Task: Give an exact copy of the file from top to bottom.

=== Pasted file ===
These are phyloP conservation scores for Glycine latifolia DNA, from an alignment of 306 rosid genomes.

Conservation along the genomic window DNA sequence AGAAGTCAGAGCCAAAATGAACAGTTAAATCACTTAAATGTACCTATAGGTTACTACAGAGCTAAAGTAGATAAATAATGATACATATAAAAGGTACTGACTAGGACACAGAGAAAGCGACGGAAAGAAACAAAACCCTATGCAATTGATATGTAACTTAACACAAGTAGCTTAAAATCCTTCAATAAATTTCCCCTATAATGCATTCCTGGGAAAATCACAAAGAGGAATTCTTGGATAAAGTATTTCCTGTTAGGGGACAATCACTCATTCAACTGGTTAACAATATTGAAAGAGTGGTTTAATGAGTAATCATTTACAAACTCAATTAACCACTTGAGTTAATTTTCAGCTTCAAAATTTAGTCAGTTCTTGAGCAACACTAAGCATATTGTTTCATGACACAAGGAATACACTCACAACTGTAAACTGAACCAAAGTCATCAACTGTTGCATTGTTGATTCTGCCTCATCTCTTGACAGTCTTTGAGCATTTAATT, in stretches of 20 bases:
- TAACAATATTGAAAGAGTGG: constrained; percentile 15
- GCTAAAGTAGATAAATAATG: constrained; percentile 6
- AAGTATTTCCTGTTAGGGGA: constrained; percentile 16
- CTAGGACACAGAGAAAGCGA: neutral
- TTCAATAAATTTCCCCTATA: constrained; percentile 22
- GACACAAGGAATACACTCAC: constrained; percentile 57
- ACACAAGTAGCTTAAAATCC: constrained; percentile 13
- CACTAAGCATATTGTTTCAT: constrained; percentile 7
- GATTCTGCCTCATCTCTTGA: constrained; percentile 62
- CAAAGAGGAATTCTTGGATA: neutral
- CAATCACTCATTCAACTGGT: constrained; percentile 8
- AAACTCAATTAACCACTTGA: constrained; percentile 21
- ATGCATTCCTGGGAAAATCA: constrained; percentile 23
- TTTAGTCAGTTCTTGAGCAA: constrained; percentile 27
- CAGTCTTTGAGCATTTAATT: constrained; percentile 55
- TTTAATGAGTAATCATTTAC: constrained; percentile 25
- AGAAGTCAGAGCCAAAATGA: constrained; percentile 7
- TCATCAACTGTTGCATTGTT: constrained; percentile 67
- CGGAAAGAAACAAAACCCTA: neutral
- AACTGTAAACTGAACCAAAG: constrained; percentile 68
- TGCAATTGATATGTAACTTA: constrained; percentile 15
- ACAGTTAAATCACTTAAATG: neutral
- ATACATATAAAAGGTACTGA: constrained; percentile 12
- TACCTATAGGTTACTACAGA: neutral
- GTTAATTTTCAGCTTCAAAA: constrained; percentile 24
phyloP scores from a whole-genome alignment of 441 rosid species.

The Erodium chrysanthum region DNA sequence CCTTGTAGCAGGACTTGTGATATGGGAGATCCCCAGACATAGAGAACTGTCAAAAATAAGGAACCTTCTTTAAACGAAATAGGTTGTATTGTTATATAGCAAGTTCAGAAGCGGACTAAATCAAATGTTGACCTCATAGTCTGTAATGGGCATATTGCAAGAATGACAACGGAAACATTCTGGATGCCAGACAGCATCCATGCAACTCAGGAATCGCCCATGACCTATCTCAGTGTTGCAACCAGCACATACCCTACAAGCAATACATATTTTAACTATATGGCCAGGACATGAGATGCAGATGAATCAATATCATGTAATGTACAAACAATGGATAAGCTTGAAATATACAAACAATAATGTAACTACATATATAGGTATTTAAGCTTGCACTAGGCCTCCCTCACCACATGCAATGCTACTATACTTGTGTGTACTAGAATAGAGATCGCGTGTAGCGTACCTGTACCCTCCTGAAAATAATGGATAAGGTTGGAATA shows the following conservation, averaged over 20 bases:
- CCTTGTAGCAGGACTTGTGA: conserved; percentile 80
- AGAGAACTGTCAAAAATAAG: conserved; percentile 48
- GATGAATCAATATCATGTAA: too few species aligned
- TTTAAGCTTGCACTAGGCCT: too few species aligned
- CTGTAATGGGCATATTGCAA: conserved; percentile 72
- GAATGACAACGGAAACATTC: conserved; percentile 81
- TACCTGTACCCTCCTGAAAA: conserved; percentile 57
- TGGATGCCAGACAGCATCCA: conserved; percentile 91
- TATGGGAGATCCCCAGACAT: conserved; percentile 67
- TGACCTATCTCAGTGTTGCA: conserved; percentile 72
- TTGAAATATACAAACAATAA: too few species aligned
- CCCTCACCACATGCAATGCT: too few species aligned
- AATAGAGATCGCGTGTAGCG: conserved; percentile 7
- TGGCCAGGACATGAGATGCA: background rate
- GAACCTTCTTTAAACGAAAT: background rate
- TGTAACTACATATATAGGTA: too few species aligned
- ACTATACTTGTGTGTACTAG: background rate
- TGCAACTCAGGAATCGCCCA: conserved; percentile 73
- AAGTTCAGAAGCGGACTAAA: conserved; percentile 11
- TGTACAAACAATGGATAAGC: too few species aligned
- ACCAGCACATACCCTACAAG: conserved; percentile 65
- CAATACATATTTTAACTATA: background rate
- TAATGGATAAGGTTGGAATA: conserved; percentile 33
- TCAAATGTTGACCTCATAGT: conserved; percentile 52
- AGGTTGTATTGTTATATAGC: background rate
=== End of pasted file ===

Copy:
These are phyloP conservation scores for Glycine latifolia DNA, from an alignment of 306 rosid genomes.

Conservation along the genomic window DNA sequence AGAAGTCAGAGCCAAAATGAACAGTTAAATCACTTAAATGTACCTATAGGTTACTACAGAGCTAAAGTAGATAAATAATGATACATATAAAAGGTACTGACTAGGACACAGAGAAAGCGACGGAAAGAAACAAAACCCTATGCAATTGATATGTAACTTAACACAAGTAGCTTAAAATCCTTCAATAAATTTCCCCTATAATGCATTCCTGGGAAAATCACAAAGAGGAATTCTTGGATAAAGTATTTCCTGTTAGGGGACAATCACTCATTCAACTGGTTAACAATATTGAAAGAGTGGTTTAATGAGTAATCATTTACAAACTCAATTAACCACTTGAGTTAATTTTCAGCTTCAAAATTTAGTCAGTTCTTGAGCAACACTAAGCATATTGTTTCATGACACAAGGAATACACTCACAACTGTAAACTGAACCAAAGTCATCAACTGTTGCATTGTTGATTCTGCCTCATCTCTTGACAGTCTTTGAGCATTTAATT, in stretches of 20 bases:
- TAACAATATTGAAAGAGTGG: constrained; percentile 15
- GCTAAAGTAGATAAATAATG: constrained; percentile 6
- AAGTATTTCCTGTTAGGGGA: constrained; percentile 16
- CTAGGACACAGAGAAAGCGA: neutral
- TTCAATAAATTTCCCCTATA: constrained; percentile 22
- GACACAAGGAATACACTCAC: constrained; percentile 57
- ACACAAGTAGCTTAAAATCC: constrained; percentile 13
- CACTAAGCATATTGTTTCAT: constrained; percentile 7
- GATTCTGCCTCATCTCTTGA: constrained; percentile 62
- CAAAGAGGAATTCTTGGATA: neutral
- CAATCACTCATTCAACTGGT: constrained; percentile 8
- AAACTCAATTAACCACTTGA: constrained; percentile 21
- ATGCATTCCTGGGAAAATCA: constrained; percentile 23
- TTTAGTCAGTTCTTGAGCAA: constrained; percentile 27
- CAGTCTTTGAGCATTTAATT: constrained; percentile 55
- TTTAATGAGTAATCATTTAC: constrained; percentile 25
- AGAAGTCAGAGCCAAAATGA: constrained; percentile 7
- TCATCAACTGTTGCATTGTT: constrained; percentile 67
- CGGAAAGAAACAAAACCCTA: neutral
- AACTGTAAACTGAACCAAAG: constrained; percentile 68
- TGCAATTGATATGTAACTTA: constrained; percentile 15
- ACAGTTAAATCACTTAAATG: neutral
- ATACATATAAAAGGTACTGA: constrained; percentile 12
- TACCTATAGGTTACTACAGA: neutral
- GTTAATTTTCAGCTTCAAAA: constrained; percentile 24
phyloP scores from a whole-genome alignment of 441 rosid species.

The Erodium chrysanthum region DNA sequence CCTTGTAGCAGGACTTGTGATATGGGAGATCCCCAGACATAGAGAACTGTCAAAAATAAGGAACCTTCTTTAAACGAAATAGGTTGTATTGTTATATAGCAAGTTCAGAAGCGGACTAAATCAAATGTTGACCTCATAGTCTGTAATGGGCATATTGCAAGAATGACAACGGAAACATTCTGGATGCCAGACAGCATCCATGCAACTCAGGAATCGCCCATGACCTATCTCAGTGTTGCAACCAGCACATACCCTACAAGCAATACATATTTTAACTATATGGCCAGGACATGAGATGCAGATGAATCAATATCATGTAATGTACAAACAATGGATAAGCTTGAAATATACAAACAATAATGTAACTACATATATAGGTATTTAAGCTTGCACTAGGCCTCCCTCACCACATGCAATGCTACTATACTTGTGTGTACTAGAATAGAGATCGCGTGTAGCGTACCTGTACCCTCCTGAAAATAATGGATAAGGTTGGAATA shows the following conservation, averaged over 20 bases:
- CCTTGTAGCAGGACTTGTGA: conserved; percentile 80
- AGAGAACTGTCAAAAATAAG: conserved; percentile 48
- GATGAATCAATATCATGTAA: too few species aligned
- TTTAAGCTTGCACTAGGCCT: too few species aligned
- CTGTAATGGGCATATTGCAA: conserved; percentile 72
- GAATGACAACGGAAACATTC: conserved; percentile 81
- TACCTGTACCCTCCTGAAAA: conserved; percentile 57
- TGGATGCCAGACAGCATCCA: conserved; percentile 91
- TATGGGAGATCCCCAGACAT: conserved; percentile 67
- TGACCTATCTCAGTGTTGCA: conserved; percentile 72
- TTGAAATATACAAACAATAA: too few species aligned
- CCCTCACCACATGCAATGCT: too few species aligned
- AATAGAGATCGCGTGTAGCG: conserved; percentile 7
- TGGCCAGGACATGAGATGCA: background rate
- GAACCTTCTTTAAACGAAAT: background rate
- TGTAACTACATATATAGGTA: too few species aligned
- ACTATACTTGTGTGTACTAG: background rate
- TGCAACTCAGGAATCGCCCA: conserved; percentile 73
- AAGTTCAGAAGCGGACTAAA: conserved; percentile 11
- TGTACAAACAATGGATAAGC: too few species aligned
- ACCAGCACATACCCTACAAG: conserved; percentile 65
- CAATACATATTTTAACTATA: background rate
- TAATGGATAAGGTTGGAATA: conserved; percentile 33
- TCAAATGTTGACCTCATAGT: conserved; percentile 52
- AGGTTGTATTGTTATATAGC: background rate